The IOC announced on Tuesday that, as part of its Agenda 2020 recommendations, all organisations belonging to the Olympic Movement should “accept and comply with the Basic Universal Principles of Good Governance of the Olympic and Sports Movement.”
At the IRB World Rugby Confex in London on Tuesday, HOST CITY asked IOC vice president Sir Craig Reedie about the feasibility of such a wide-reaching project.
“The reason why the IOC tries to impose on every stakeholder in the Olympic movement the Principles of Good Governance is that sport has a constant demand to be autonomous. It wants to be left alone to run its own rules, and the only way that it will ever be able to maintain the request for autonomy is to have good governance,” Reedie explained.
“International Federations are effectively independent contractors, and nobody is suggesting for a minute that you would make that a condition of being a sport in the programme of the Games, but as a matter of relatively easy conviction it is not difficult to persuade an International Federation that they should have the same principles as the IOC has. We would anticipate and hope that International Federations would follow that.”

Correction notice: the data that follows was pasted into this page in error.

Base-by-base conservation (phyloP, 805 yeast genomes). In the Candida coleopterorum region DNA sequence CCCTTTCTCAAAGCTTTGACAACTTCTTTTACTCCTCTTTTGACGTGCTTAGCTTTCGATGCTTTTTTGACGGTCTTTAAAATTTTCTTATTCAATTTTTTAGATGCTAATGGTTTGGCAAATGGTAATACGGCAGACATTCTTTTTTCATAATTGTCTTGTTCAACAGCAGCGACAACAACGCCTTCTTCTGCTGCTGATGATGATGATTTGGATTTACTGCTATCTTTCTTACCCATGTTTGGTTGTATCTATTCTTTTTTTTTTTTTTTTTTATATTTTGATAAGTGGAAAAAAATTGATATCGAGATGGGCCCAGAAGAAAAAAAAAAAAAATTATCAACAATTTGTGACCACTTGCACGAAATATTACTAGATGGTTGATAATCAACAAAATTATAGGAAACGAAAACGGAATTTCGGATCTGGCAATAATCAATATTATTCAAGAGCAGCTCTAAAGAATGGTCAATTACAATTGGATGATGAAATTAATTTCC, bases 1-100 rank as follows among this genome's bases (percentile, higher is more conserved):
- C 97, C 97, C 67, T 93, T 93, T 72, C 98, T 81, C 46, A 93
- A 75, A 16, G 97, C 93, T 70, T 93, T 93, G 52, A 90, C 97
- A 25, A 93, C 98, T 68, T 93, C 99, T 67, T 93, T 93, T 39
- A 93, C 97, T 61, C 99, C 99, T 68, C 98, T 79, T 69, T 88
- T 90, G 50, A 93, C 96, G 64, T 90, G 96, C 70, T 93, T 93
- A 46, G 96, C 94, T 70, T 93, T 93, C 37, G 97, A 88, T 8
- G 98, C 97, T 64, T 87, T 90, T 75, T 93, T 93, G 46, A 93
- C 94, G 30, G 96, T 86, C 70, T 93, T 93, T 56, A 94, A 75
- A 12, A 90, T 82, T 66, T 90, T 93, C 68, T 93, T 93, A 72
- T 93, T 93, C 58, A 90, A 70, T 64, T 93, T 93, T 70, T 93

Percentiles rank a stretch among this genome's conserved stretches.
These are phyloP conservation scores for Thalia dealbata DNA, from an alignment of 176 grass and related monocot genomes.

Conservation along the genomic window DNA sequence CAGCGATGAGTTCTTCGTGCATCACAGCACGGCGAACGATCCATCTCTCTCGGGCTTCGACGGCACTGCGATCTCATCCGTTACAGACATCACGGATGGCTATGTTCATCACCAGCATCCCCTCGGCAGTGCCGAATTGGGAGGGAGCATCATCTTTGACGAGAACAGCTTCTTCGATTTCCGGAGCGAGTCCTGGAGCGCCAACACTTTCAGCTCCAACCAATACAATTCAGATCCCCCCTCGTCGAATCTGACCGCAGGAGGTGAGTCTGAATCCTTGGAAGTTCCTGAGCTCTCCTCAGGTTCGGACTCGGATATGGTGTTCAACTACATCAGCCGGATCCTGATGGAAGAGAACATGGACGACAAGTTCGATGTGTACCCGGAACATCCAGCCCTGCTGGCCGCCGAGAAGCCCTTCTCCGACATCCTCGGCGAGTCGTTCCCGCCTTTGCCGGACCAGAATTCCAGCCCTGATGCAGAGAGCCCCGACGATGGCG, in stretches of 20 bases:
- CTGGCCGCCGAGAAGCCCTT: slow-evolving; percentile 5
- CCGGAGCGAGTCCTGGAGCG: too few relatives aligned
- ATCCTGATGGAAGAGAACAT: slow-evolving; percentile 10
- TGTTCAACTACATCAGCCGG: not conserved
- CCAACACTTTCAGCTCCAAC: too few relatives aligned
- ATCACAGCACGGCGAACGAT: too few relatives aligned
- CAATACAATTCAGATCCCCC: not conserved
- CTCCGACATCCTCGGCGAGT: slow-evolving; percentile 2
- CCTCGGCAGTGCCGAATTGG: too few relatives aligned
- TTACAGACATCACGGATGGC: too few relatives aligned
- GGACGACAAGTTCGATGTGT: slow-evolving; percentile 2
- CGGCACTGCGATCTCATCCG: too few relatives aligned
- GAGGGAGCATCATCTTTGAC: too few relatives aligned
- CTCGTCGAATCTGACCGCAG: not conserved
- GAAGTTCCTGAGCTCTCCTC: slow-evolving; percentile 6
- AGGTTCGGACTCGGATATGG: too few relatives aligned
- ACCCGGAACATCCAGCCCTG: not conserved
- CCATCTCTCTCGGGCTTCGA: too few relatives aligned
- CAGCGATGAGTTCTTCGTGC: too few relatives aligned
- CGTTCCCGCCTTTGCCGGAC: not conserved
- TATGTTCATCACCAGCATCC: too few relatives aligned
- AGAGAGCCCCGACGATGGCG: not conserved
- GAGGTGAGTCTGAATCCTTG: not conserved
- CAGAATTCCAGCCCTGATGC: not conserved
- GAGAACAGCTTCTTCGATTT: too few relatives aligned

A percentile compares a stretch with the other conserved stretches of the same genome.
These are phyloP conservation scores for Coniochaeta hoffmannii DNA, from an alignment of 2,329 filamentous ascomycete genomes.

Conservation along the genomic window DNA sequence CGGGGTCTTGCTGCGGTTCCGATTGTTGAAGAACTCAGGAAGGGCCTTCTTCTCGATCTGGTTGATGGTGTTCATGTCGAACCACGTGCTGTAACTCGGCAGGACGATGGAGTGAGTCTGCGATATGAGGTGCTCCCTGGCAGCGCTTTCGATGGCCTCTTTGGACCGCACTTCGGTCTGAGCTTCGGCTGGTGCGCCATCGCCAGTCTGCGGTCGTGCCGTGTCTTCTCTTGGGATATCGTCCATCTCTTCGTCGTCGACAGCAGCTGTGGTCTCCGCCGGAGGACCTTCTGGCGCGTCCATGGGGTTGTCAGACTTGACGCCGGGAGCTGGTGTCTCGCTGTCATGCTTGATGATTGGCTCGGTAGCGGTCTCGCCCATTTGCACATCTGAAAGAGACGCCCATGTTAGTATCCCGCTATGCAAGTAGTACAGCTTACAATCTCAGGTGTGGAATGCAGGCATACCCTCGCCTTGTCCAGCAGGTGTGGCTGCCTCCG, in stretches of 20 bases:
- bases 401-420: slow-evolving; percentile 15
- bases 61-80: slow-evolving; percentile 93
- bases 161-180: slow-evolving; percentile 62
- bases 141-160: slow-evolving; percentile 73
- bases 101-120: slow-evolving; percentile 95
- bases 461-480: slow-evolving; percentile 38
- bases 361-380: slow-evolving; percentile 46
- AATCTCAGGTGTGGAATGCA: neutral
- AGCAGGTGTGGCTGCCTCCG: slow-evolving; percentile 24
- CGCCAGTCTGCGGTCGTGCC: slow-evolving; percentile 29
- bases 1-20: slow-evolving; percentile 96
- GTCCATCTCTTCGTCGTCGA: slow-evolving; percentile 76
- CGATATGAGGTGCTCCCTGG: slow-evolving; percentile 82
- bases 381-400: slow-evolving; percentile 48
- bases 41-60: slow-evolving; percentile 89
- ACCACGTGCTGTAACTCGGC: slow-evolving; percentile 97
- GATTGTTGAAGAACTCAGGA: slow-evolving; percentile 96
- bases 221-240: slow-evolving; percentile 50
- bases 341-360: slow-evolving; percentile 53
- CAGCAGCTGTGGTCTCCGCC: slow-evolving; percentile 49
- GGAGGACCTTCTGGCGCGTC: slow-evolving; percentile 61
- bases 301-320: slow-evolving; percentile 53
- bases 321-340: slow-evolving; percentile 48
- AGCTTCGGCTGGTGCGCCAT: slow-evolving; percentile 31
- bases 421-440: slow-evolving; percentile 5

Agenda 2020 recommends that organisations should be responsible for self-evaluation and sending information through to the IOC.
Asked by HOST CITY if this might create prohibitive administrative costs, Susan Ahern, head of legal and legislative affairs at World Rugby said, “Not expensive if you are used to running your organisation in a fair, balanced and transparent way.
“The IRB may be an International Federation but we have a corporate structure that supports that – you are bound by company law, audits and so on. We have all those elements in place that any corporate would.”
Agenda 2020 recommends that the Principles of Good Governance should be “updated periodically, emphasising the necessity for transparency, integrity and opposition to any form of corruption.”
Ahern said “Certainly it’s an area where you want to continually strive to be as good as you can be, and it’s an area that’s being looked at by the IRB on a constant basis.”